I touched my cheek to hers to feel the softness of her skin just the way I had so many dozens of times since her birth, nearly two weeks ago. Heat radiated from her young flesh. It was too warm for her little body. I knew.

                We drove through the dark of night. “Don’t we ever do anything in daylight?” my husband questioned – referring to the births of our three children. Alexa and both of her brothers came through the darkness into the light and into our arms.  He was trying to distract me, make light of the situation, but I ignored him and caressed the softness of her skin and the heat. My eyes gazed out of the window onto the highway. We were alone on the road, just my husband, Alexa and me. He was driving at an unusually high speed which seemed in sync with how my thoughts were going.  I saw a tiny, white coffin, opened and empty.  I thought perhaps I would bury her in the outfit she wore home from the hospital. No, I recanted, I want to keep that a happy memory. In fact, it was one of the happiest of my whole life. A daughter. Mine. I thought about God and now I realized why some people christen their children right away. I thought about the boys and what could I ever say? When I was pregnant with my first, I told my mother I couldn’t wait until the baby was born so I could just know that he or she was okay. Then, I would stop worrying. My mother gave the look she’d given me when passing on some wisdom that she had acquired from her mother and those before her. “Once a mother, you never stop worrying. You always envision the worst and pray for the best.”  Just then, a car sped past. I can remember myself thinking about her words and using them  as an affirmation, “ I’ve envisioned the worst, now it’s time to hope for the best.” I began humming , “You are my sunshine … when skies are grey …” a song I had hummed to her brothers. I looked up to God the whole rest of the way as I whispered the words through a broken melody. I believed they were written for just the two of us.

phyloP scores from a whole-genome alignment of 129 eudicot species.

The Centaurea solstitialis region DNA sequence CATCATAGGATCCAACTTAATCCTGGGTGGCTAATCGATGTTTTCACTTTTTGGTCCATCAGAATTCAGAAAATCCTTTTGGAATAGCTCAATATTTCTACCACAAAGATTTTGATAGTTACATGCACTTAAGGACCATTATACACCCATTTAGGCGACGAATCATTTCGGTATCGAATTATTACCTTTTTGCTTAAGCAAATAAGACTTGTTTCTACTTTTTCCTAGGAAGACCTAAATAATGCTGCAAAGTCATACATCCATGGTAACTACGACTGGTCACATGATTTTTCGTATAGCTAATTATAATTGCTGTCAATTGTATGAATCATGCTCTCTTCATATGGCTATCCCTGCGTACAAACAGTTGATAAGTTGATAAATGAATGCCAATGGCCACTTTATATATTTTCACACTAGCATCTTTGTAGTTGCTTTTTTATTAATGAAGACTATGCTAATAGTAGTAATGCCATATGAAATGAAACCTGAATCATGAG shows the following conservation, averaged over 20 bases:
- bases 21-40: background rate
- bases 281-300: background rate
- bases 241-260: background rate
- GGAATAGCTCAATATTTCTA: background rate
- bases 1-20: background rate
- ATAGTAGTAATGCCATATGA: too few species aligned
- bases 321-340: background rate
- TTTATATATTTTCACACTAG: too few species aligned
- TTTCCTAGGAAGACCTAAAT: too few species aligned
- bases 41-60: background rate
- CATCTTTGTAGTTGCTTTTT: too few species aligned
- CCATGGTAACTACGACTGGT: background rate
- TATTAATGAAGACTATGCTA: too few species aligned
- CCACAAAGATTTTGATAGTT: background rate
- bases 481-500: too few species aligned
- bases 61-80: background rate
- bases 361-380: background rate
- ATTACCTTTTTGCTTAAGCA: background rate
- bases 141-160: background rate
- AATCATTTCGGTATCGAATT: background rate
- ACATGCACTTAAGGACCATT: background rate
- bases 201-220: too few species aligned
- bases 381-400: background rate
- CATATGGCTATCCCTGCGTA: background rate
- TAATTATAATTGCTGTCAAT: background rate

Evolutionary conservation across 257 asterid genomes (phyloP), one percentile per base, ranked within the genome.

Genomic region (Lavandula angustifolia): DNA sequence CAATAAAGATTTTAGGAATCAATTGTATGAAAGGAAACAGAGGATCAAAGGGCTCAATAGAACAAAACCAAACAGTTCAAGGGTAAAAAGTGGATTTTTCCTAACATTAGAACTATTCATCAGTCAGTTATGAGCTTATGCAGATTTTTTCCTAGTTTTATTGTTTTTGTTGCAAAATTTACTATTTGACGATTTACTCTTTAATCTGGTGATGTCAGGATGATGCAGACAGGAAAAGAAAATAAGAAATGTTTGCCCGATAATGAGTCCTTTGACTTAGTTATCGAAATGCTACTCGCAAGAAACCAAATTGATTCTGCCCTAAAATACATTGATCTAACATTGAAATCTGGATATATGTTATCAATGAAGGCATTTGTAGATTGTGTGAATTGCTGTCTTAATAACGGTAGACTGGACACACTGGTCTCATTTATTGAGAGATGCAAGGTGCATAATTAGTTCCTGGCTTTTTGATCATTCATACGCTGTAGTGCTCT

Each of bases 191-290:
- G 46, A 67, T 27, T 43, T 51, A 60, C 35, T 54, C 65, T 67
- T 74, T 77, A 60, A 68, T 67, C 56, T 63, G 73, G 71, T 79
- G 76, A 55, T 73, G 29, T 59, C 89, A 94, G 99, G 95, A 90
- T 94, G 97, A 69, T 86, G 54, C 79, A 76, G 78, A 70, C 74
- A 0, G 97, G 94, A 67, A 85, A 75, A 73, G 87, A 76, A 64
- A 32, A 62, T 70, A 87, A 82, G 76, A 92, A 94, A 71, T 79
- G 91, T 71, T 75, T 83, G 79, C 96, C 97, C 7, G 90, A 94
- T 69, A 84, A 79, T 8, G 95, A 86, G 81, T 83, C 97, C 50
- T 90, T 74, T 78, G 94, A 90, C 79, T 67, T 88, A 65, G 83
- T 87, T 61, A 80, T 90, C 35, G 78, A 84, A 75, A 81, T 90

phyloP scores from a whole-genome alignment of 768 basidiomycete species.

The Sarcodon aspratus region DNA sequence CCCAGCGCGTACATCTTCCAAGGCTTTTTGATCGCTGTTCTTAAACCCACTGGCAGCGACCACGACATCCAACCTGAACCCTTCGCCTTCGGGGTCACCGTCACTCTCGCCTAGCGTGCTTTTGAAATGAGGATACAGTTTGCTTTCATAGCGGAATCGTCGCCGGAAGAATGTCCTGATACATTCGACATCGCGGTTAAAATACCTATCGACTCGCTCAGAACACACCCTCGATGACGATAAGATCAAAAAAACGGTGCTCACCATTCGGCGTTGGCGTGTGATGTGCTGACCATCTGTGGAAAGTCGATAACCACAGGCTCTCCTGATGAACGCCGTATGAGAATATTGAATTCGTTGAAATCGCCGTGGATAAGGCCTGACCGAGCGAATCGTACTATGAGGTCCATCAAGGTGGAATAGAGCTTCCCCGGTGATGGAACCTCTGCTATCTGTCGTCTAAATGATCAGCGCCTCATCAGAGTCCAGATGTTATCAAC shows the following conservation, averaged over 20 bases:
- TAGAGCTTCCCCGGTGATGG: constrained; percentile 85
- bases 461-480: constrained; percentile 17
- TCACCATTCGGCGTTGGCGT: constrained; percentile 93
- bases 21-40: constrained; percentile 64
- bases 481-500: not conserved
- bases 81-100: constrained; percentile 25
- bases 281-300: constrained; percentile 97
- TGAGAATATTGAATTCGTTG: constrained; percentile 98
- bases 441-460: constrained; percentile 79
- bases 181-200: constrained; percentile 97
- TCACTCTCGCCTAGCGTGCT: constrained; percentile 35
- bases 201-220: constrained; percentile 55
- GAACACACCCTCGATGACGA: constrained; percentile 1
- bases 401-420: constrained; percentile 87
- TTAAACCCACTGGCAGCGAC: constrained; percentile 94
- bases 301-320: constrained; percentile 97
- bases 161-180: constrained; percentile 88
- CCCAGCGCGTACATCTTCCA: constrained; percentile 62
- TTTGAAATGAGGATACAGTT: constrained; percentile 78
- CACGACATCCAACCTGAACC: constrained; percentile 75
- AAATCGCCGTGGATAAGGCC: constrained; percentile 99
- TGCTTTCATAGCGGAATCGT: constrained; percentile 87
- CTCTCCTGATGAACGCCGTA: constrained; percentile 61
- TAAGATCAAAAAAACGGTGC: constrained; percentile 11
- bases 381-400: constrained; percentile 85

The first nurse was all business. “Sit down. What’s the problem? Who’s the doctor? Do you have insurance?”  God, I remember wanting to scream, “This may be your job, lady, but it’s my life! Get the doctor, now!” Instead, my husband answered the business questions. Bless him. He was being strong for me – letting me drift with my thoughts and just hold her as close as possible. But I could see his fear. I could see it behind the glassy curtain in his eyes.